I’m writing a long piece for Commentary (and recovering from my niece’s visit to New York last week). You won’t hear from me again until Wednesday, or maybe Thursday. In the meantime, go visit some of those other nice blogs in the right-hand column.
Archives for July 25, 2006
“Two kinds of person are consoling in a dangerous time: those who are completely courageous, and those who are more frightened than you are.”
A.J. Liebling, “Paris Postscript,” The New Yorker, Aug. 10, 1940
“Every time we pick up a book, we expect to fall in love; but after a certain number of disappointments, our expectation turns to mere hope; and eventually we give up even that. But no true reader ever gives up entirely. We still want to be moved deeply; we are still looking for books that, as Orwell put it, will burst the thermometer.”
Lots of interesting critical self-reflection is afoot lately. The quotation above comes from a piece linked seemingly everywhere, Ruth Franklin’s half-essay, half-review of Black Swan Green, published in the New Republic and reprinted at Powell’s Books, addresses some of the pitfalls of positive reviewing. Positive reviews are harder to write well, she claims, for any number of reasons. For one, the well-pleased critic finds herself in unintentional competition with a book’s jacket copy and associated hype–all of the productions of the publishing house’s publicity machine–and it’s not always easy to avoid sounding like part of that machine herself. “We damn not with faint praise, but with hyperbole.” she writes.
I entirely agree with Franklin’s sentiments about overly nice reviewing, which only makes me part of a large chorus. The Believer‘s Snarkwatch was a trial balloon, as she notes, that quietly but quickly sank. But, as someone who reviews ten or twelve books a year, I’d say the problem is less that many bad books are being given glowing reviews, and more that there are a lot of pretty good books out there. Quite good books. Blown kisses to my editors, but it is a rare thing and thus, frankly, some fun, to receive a book for review that’s truly bad–in large part because it happens so seldom. The great majority of the novels and short story collections I review are pretty good–but not essential. In the long run, they probably won’t be remembered as important. In the short run, though, they’ll give the right readers some considerable pleasure and perhaps enlightenment. As a critic, then, my job as I see it is to set aside that perpetually recurring dream of making a great discovery–and all of the attendant overblown adjectives–send out some sort of signal to the readers who I think will appreciate this particular book, and describe the book using verbs instead of adjectives as much as possible–not what the book is like, but what it does. The hardest thing is to maintain an honest sense of proportion in describing what a book achieves. (And for the record, I basically agree with Franklin’s high assessment of Black Swan Green).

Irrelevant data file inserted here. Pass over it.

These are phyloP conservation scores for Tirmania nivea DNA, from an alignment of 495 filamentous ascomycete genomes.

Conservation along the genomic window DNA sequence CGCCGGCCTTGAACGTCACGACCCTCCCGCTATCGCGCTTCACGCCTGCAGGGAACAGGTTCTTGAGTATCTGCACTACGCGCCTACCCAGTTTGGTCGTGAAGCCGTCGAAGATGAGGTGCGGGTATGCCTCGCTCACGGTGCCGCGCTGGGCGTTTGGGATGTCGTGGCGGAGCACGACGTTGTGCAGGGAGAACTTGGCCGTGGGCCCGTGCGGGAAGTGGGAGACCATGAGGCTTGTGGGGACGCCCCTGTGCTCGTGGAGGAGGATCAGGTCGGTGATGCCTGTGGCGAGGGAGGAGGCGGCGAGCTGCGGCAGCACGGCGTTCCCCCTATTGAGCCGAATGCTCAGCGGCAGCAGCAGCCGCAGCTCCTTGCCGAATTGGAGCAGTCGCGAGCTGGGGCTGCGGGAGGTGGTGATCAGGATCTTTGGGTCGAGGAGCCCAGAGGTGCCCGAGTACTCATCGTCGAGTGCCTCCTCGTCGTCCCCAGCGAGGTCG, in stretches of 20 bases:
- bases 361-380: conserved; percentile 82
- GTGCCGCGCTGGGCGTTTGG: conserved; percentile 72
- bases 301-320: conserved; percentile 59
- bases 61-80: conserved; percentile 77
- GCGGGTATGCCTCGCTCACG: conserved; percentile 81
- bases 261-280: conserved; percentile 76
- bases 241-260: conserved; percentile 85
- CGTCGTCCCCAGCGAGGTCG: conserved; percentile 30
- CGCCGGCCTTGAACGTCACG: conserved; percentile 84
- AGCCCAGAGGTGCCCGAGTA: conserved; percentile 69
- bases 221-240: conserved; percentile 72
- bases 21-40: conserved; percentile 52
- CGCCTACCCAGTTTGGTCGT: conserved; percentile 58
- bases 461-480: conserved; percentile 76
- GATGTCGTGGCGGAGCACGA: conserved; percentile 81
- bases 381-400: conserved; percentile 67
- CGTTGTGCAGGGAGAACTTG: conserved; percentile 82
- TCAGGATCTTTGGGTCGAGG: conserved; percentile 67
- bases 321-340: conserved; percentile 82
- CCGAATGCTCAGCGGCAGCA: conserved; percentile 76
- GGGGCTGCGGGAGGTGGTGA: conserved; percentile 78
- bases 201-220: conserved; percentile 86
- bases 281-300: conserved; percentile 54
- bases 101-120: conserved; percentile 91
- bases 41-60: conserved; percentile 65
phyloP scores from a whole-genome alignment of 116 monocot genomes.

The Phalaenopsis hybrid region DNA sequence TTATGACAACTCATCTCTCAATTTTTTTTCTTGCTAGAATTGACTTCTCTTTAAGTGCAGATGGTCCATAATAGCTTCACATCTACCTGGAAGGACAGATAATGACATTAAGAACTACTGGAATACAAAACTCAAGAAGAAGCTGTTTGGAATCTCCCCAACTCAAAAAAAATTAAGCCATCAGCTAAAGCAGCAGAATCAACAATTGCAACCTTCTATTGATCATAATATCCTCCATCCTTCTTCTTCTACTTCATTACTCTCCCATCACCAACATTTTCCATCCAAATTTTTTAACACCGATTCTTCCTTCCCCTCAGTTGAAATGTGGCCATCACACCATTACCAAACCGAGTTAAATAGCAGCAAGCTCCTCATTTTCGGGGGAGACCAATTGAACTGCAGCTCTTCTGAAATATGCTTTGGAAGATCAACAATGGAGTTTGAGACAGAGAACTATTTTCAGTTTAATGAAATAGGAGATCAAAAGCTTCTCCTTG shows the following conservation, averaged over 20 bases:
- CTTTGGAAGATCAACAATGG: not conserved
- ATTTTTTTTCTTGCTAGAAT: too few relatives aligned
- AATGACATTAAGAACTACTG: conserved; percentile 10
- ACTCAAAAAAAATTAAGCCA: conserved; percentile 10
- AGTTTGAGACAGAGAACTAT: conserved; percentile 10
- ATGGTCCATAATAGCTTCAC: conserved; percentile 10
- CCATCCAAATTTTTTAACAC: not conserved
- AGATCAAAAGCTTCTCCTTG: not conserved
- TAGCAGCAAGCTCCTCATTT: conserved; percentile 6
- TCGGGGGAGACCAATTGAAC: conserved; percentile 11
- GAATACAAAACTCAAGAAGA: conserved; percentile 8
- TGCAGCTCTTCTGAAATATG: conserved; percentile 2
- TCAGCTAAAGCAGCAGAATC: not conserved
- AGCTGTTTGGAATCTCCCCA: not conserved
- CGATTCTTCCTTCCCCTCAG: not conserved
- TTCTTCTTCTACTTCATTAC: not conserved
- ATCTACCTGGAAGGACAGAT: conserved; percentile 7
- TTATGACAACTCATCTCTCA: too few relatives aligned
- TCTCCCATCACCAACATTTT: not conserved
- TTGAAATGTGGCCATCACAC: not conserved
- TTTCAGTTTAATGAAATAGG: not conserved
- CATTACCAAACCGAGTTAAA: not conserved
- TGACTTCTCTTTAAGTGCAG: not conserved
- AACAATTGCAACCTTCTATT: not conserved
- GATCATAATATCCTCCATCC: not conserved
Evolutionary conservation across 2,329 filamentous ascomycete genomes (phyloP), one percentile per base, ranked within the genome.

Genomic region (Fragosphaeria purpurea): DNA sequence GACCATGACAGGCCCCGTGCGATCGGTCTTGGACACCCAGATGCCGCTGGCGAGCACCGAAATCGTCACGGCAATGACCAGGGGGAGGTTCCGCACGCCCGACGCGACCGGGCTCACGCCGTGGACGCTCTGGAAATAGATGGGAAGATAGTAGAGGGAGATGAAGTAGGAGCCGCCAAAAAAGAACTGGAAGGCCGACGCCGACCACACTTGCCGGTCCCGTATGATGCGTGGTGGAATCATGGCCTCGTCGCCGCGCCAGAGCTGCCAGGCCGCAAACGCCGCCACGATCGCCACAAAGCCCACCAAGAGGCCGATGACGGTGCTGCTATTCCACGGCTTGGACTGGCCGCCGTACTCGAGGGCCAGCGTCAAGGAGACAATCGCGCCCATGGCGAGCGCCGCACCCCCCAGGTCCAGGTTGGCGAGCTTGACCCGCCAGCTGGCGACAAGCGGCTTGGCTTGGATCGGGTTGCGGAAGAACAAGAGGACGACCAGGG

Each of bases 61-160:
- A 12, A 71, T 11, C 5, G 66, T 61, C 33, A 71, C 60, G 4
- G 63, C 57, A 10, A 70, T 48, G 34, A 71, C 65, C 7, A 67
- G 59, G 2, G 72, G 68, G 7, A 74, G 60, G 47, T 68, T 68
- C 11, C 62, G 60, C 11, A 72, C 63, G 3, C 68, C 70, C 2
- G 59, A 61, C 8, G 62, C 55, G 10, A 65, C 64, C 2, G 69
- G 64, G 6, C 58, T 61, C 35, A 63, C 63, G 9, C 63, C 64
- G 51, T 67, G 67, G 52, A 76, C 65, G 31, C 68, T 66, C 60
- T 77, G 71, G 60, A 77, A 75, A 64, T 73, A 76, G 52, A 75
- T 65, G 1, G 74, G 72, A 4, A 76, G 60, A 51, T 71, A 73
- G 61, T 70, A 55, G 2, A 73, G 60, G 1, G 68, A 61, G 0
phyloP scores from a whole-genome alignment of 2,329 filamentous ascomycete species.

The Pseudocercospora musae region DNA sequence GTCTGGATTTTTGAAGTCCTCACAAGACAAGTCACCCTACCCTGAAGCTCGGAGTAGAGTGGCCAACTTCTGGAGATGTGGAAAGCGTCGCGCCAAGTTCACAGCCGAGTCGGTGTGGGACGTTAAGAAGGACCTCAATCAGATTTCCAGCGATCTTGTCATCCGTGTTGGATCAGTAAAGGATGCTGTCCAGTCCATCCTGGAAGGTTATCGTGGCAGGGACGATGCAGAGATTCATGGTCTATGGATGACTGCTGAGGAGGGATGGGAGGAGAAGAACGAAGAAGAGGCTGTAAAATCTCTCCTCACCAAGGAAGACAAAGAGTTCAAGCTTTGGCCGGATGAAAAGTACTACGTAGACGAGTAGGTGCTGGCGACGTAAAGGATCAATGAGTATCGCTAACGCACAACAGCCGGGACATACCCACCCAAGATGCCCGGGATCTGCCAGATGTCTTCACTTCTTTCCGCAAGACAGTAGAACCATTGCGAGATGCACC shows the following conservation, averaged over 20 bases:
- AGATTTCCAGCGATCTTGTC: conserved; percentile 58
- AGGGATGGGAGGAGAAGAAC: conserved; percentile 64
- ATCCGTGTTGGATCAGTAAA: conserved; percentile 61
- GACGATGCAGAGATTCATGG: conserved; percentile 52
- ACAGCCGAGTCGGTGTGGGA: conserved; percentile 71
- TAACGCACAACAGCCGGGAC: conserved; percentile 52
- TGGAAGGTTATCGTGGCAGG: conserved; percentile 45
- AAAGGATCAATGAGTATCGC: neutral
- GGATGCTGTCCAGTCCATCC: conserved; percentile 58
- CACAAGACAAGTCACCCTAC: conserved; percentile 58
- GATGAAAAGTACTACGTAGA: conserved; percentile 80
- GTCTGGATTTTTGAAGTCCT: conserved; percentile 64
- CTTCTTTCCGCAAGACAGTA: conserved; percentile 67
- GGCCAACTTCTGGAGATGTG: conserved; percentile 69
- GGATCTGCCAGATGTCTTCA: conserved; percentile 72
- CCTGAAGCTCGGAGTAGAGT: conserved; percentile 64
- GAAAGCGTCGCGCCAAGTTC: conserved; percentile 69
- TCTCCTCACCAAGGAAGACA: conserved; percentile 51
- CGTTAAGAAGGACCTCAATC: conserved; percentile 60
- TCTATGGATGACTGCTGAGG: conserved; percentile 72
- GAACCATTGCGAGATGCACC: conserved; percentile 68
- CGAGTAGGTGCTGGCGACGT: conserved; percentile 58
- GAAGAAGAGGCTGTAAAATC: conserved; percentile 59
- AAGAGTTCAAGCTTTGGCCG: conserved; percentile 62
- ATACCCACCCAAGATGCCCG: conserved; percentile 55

Meanwhile, A. O. Scott had a piece in the New York Times last week (warning: the link may expire today) that tries to parse the yawning difference between the critical and popular receptions of a movie like Pirates of the Caribbean: Dead Man’s Chest. As you might imagine, plenty of film and culture bloggers have had something to say about that. It was the always sharp Peter Suderman, though, who pointed out that nowhere in his piece does Scott venture an answer to a key question: “What is the job of the movie critic?” In lieu of anything along these lines from Scott, Suderman graciously obliges with some thoughtful musings.
The subquestion, I suppose, in Scott’s essay was about what, if any, responsibility a critic has to the general moviegoing public. This is a tough question for many critics, and for someone like me especially. Most critics would bristle at the thought of having to serve the masses. Pandering, they’d call it, and dismiss the whole idea. As a firm believer in the usefulness of markets in determinging value, however, I’m not as sure. Now, while I have no love for the inscrutable non-taste of the moviegoing masses, I find myself wondering if a critic doesn’t have some obligation to them. Newspapers and magazines are businesses, after all, and they have an obligation to sell papers. A critic without a public is hardly worth whatever investment–however tiny–his or her publication has made in his or her writing.
In the end, he lands on a close analogue to what he tries to do as a critics: “it seems to me that the best description of a film critic is as a public teacher, one whose job is to be interesting, helpful, available (answer those emails!) and knowledgeable. One hopes that film critics are also film enthusiasts who enjoy not just the entertainment part of film but the intellectual side as well.” One does.